- Full-face mask diving
- Dive helmets
- Rescue diving
- Surface-supplied air
- Boat diving
- Emergency oxygen administration
- Public safety diving
- Deep diving
"You start in the dry suit and in the standard AGA facemask and learn the different search techniques we use," explained Hudson. "As the course goes on, we introduce new equipment and scenarios.
"For example, you’ll have the dry suit and the AGA, but you’ll be learning emergency procedures. Then we start adding metal detectors and then move to surface air supply systems. We also cover things like how to lift a car underwater. When you’re done, you’ll pretty much have touched on and learned every basic piece of equipment we use."
On the final day of training, USERT stages weapons in a Miami canal, where the trainees must successfully retrieve them. "It’s a dirty environment like they’re going to face once they’re on a real job,” explained Hudson, who also noted that criminals tend to dispose of evidence in places that aren’t easy to search. "We put divers to work. We have one instructor running the dive supervisor role, but the rest of the positions are covered by the trainees. They have to unload and set up the gear, conduct their dive, find the weapons we’ve thrown in, and then break everything down and clean it."
In addition to these physical and tactical skillsets, Hudson stressed that it’s also important for USERT divers to stay calm under pressure and problem solve: “As you dive in water where there’s zero visibility, sometimes issues come up, and keeping calm and not panicking is the key to staying safe.”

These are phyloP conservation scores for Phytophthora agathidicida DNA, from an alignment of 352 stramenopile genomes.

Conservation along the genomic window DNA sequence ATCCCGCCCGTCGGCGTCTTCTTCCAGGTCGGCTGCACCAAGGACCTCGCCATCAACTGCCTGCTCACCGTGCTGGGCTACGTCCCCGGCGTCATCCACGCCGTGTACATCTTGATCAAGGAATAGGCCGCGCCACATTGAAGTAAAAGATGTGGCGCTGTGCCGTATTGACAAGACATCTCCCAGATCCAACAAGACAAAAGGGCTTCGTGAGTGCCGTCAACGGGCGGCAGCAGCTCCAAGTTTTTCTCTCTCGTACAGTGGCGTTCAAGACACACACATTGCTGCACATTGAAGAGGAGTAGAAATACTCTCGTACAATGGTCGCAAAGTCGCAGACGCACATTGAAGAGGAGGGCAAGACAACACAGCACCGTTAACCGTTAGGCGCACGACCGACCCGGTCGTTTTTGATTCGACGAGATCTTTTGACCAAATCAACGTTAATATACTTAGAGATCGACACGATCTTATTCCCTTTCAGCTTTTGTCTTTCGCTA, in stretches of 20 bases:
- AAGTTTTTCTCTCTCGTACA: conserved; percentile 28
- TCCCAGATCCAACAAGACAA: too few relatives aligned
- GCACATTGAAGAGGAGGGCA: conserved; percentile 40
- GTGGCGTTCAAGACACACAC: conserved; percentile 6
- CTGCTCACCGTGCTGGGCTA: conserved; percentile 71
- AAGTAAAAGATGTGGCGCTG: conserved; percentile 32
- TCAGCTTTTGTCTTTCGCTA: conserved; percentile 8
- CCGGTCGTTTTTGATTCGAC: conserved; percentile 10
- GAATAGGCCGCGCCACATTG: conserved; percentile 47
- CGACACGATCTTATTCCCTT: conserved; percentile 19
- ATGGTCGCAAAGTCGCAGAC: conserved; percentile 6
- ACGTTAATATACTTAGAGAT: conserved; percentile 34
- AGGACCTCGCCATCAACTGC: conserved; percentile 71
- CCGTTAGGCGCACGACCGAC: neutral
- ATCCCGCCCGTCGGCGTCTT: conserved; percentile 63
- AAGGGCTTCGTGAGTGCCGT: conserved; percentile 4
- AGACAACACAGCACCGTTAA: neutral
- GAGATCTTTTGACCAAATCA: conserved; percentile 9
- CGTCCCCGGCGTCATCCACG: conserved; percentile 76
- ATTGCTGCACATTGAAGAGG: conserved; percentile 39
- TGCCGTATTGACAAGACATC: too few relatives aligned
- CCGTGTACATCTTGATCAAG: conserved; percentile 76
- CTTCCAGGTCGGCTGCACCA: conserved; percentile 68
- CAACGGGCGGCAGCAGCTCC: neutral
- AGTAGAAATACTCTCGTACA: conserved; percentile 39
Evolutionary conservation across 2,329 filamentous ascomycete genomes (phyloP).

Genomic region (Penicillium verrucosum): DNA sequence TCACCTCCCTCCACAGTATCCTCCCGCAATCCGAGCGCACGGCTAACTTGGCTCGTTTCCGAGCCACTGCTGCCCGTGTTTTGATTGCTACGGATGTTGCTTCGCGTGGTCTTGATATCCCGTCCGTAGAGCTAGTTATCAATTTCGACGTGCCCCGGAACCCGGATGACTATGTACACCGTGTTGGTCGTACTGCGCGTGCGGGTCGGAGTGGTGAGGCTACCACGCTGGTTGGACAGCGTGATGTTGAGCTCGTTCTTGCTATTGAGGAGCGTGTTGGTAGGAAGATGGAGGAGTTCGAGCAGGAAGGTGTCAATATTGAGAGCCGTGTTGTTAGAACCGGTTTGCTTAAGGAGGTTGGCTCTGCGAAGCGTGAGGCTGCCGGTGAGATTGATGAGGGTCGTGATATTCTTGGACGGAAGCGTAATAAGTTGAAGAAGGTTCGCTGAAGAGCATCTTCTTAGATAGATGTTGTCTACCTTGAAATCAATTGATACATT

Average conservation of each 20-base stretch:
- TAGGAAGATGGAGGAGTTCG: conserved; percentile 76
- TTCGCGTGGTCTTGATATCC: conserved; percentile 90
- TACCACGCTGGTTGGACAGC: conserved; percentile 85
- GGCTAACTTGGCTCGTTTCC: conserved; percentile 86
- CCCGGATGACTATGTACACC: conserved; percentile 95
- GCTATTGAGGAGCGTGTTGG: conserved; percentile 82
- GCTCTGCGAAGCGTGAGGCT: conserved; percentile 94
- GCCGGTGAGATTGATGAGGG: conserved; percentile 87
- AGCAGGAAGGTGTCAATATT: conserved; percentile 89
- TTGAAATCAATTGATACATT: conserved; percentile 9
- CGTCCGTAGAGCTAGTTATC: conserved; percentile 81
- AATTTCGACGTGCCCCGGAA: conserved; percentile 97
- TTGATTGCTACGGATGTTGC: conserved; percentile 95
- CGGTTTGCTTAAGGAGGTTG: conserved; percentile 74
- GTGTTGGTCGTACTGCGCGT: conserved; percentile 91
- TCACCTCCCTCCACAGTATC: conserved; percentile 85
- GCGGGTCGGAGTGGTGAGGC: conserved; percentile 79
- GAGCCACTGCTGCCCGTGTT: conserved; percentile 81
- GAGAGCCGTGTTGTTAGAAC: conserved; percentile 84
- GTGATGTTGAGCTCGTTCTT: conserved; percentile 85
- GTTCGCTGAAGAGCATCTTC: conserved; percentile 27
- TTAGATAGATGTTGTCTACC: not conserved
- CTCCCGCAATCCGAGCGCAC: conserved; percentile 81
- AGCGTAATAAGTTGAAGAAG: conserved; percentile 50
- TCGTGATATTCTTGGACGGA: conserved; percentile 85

Throughout their careers with USERT, divers have opportunities to learn new skills, including courses in boat driving, SONAR (Sound Navigation and Ranging), and ROV (Remotely Operated Vehicles). Training is also provided to refresh skills and to prepare the team for specific diving environments in conjunction with their assignments—which could range from how to dive under ice to how to dive and swim through fast-moving currents.
"They’re perishable skills, so you need to keep training," said Hudson.
Meet the Agent: Supervisory Special Agent and USERT Program Manager Brian Hudson
Diving is what I’ve been doing for a while—I’ve been diving since about 2001 when I got certified in PADI, and I worked at a dive shop in college.
I joined the Bureau in 2011. My first office was Miami. Even though I didn’t join the Bureau to become a diver, it was lucky that my first office was Miami because that’s one of the four field offices that has a dive team [USERT]. I wanted a collateral duty and diving was something I enjoyed doing, so it was right up my alley to take the skillsets I had from diving and apply them to my work. It was an opportunity to "do what you love." The option to dive with the FBI was awesome.
I stayed on as a diver until about 2019 and then spent about two years as a USERT training coordinator. In 2021, I became the USERT program manager. When it comes to managing USERT, I have myself and two other supervisory special agents. We also have a forensic operational specialist who works with us. We manage the budget and act as the focal point for when field offices have requests for jobs—they send the requests to us and then we assign the teams and program training to prepare the divers.